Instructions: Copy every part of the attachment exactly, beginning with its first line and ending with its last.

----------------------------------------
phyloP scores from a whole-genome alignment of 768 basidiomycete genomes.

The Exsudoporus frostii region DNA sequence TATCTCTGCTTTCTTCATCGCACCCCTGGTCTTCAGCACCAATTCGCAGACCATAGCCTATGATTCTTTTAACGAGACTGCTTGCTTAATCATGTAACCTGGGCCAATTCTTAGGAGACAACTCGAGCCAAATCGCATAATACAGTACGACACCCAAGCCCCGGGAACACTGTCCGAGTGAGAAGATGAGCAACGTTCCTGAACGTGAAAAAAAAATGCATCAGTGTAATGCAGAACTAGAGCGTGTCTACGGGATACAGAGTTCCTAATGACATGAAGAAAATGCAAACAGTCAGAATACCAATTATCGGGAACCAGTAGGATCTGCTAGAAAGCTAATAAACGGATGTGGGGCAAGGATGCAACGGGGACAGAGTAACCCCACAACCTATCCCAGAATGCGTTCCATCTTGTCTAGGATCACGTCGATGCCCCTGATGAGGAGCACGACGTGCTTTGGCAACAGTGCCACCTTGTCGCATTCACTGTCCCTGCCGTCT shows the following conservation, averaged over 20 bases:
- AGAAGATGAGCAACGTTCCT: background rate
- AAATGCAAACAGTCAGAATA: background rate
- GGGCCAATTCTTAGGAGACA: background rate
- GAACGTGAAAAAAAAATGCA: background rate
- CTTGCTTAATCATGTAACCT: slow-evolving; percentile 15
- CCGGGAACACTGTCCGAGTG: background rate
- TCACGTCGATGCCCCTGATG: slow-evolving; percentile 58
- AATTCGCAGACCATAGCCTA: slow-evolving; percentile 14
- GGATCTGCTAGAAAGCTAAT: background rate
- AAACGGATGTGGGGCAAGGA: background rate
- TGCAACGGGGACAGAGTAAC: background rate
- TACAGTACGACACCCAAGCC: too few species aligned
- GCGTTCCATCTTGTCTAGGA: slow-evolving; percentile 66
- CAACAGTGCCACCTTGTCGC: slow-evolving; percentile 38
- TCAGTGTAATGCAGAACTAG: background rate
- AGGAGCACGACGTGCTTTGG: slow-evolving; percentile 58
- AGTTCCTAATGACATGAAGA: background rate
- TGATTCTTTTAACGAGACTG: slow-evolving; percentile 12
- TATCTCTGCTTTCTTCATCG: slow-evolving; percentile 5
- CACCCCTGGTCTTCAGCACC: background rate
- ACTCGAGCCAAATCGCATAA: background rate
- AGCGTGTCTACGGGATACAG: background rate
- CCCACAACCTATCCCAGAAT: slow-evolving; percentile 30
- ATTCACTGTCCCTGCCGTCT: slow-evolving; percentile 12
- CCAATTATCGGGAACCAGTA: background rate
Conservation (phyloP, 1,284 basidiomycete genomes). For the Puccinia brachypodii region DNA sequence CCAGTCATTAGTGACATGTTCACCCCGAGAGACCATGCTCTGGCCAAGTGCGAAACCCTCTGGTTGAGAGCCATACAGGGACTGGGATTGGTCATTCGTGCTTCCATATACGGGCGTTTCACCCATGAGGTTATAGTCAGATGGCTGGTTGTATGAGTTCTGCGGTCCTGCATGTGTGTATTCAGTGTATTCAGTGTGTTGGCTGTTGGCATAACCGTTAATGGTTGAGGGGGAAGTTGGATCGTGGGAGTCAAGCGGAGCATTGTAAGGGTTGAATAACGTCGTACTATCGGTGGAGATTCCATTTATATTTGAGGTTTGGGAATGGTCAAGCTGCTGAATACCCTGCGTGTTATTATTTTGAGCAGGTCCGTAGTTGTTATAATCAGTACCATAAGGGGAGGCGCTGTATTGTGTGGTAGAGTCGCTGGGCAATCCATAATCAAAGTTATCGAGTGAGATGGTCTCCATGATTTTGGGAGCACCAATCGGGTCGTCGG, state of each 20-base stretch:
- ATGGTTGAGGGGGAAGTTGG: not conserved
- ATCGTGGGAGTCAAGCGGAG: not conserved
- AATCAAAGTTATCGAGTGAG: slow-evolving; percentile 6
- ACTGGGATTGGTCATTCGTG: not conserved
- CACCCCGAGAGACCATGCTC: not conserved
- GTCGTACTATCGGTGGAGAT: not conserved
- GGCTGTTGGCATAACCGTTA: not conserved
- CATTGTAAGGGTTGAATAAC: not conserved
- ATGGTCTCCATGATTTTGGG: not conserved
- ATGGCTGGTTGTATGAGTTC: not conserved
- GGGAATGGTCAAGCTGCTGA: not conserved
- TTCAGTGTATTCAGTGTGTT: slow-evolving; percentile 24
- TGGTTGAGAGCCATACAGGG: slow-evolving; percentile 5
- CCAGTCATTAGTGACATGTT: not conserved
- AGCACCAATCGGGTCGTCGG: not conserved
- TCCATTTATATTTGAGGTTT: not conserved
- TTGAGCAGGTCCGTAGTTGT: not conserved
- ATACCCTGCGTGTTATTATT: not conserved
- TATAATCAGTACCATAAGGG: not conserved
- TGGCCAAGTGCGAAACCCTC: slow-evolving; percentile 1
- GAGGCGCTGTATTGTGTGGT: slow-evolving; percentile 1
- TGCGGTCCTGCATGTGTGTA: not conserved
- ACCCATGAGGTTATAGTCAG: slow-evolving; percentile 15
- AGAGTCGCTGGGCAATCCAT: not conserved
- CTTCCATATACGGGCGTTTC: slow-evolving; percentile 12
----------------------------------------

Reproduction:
phyloP scores from a whole-genome alignment of 768 basidiomycete genomes.

The Exsudoporus frostii region DNA sequence TATCTCTGCTTTCTTCATCGCACCCCTGGTCTTCAGCACCAATTCGCAGACCATAGCCTATGATTCTTTTAACGAGACTGCTTGCTTAATCATGTAACCTGGGCCAATTCTTAGGAGACAACTCGAGCCAAATCGCATAATACAGTACGACACCCAAGCCCCGGGAACACTGTCCGAGTGAGAAGATGAGCAACGTTCCTGAACGTGAAAAAAAAATGCATCAGTGTAATGCAGAACTAGAGCGTGTCTACGGGATACAGAGTTCCTAATGACATGAAGAAAATGCAAACAGTCAGAATACCAATTATCGGGAACCAGTAGGATCTGCTAGAAAGCTAATAAACGGATGTGGGGCAAGGATGCAACGGGGACAGAGTAACCCCACAACCTATCCCAGAATGCGTTCCATCTTGTCTAGGATCACGTCGATGCCCCTGATGAGGAGCACGACGTGCTTTGGCAACAGTGCCACCTTGTCGCATTCACTGTCCCTGCCGTCT shows the following conservation, averaged over 20 bases:
- AGAAGATGAGCAACGTTCCT: background rate
- AAATGCAAACAGTCAGAATA: background rate
- GGGCCAATTCTTAGGAGACA: background rate
- GAACGTGAAAAAAAAATGCA: background rate
- CTTGCTTAATCATGTAACCT: slow-evolving; percentile 15
- CCGGGAACACTGTCCGAGTG: background rate
- TCACGTCGATGCCCCTGATG: slow-evolving; percentile 58
- AATTCGCAGACCATAGCCTA: slow-evolving; percentile 14
- GGATCTGCTAGAAAGCTAAT: background rate
- AAACGGATGTGGGGCAAGGA: background rate
- TGCAACGGGGACAGAGTAAC: background rate
- TACAGTACGACACCCAAGCC: too few species aligned
- GCGTTCCATCTTGTCTAGGA: slow-evolving; percentile 66
- CAACAGTGCCACCTTGTCGC: slow-evolving; percentile 38
- TCAGTGTAATGCAGAACTAG: background rate
- AGGAGCACGACGTGCTTTGG: slow-evolving; percentile 58
- AGTTCCTAATGACATGAAGA: background rate
- TGATTCTTTTAACGAGACTG: slow-evolving; percentile 12
- TATCTCTGCTTTCTTCATCG: slow-evolving; percentile 5
- CACCCCTGGTCTTCAGCACC: background rate
- ACTCGAGCCAAATCGCATAA: background rate
- AGCGTGTCTACGGGATACAG: background rate
- CCCACAACCTATCCCAGAAT: slow-evolving; percentile 30
- ATTCACTGTCCCTGCCGTCT: slow-evolving; percentile 12
- CCAATTATCGGGAACCAGTA: background rate
Conservation (phyloP, 1,284 basidiomycete genomes). For the Puccinia brachypodii region DNA sequence CCAGTCATTAGTGACATGTTCACCCCGAGAGACCATGCTCTGGCCAAGTGCGAAACCCTCTGGTTGAGAGCCATACAGGGACTGGGATTGGTCATTCGTGCTTCCATATACGGGCGTTTCACCCATGAGGTTATAGTCAGATGGCTGGTTGTATGAGTTCTGCGGTCCTGCATGTGTGTATTCAGTGTATTCAGTGTGTTGGCTGTTGGCATAACCGTTAATGGTTGAGGGGGAAGTTGGATCGTGGGAGTCAAGCGGAGCATTGTAAGGGTTGAATAACGTCGTACTATCGGTGGAGATTCCATTTATATTTGAGGTTTGGGAATGGTCAAGCTGCTGAATACCCTGCGTGTTATTATTTTGAGCAGGTCCGTAGTTGTTATAATCAGTACCATAAGGGGAGGCGCTGTATTGTGTGGTAGAGTCGCTGGGCAATCCATAATCAAAGTTATCGAGTGAGATGGTCTCCATGATTTTGGGAGCACCAATCGGGTCGTCGG, state of each 20-base stretch:
- ATGGTTGAGGGGGAAGTTGG: not conserved
- ATCGTGGGAGTCAAGCGGAG: not conserved
- AATCAAAGTTATCGAGTGAG: slow-evolving; percentile 6
- ACTGGGATTGGTCATTCGTG: not conserved
- CACCCCGAGAGACCATGCTC: not conserved
- GTCGTACTATCGGTGGAGAT: not conserved
- GGCTGTTGGCATAACCGTTA: not conserved
- CATTGTAAGGGTTGAATAAC: not conserved
- ATGGTCTCCATGATTTTGGG: not conserved
- ATGGCTGGTTGTATGAGTTC: not conserved
- GGGAATGGTCAAGCTGCTGA: not conserved
- TTCAGTGTATTCAGTGTGTT: slow-evolving; percentile 24
- TGGTTGAGAGCCATACAGGG: slow-evolving; percentile 5
- CCAGTCATTAGTGACATGTT: not conserved
- AGCACCAATCGGGTCGTCGG: not conserved
- TCCATTTATATTTGAGGTTT: not conserved
- TTGAGCAGGTCCGTAGTTGT: not conserved
- ATACCCTGCGTGTTATTATT: not conserved
- TATAATCAGTACCATAAGGG: not conserved
- TGGCCAAGTGCGAAACCCTC: slow-evolving; percentile 1
- GAGGCGCTGTATTGTGTGGT: slow-evolving; percentile 1
- TGCGGTCCTGCATGTGTGTA: not conserved
- ACCCATGAGGTTATAGTCAG: slow-evolving; percentile 15
- AGAGTCGCTGGGCAATCCAT: not conserved
- CTTCCATATACGGGCGTTTC: slow-evolving; percentile 12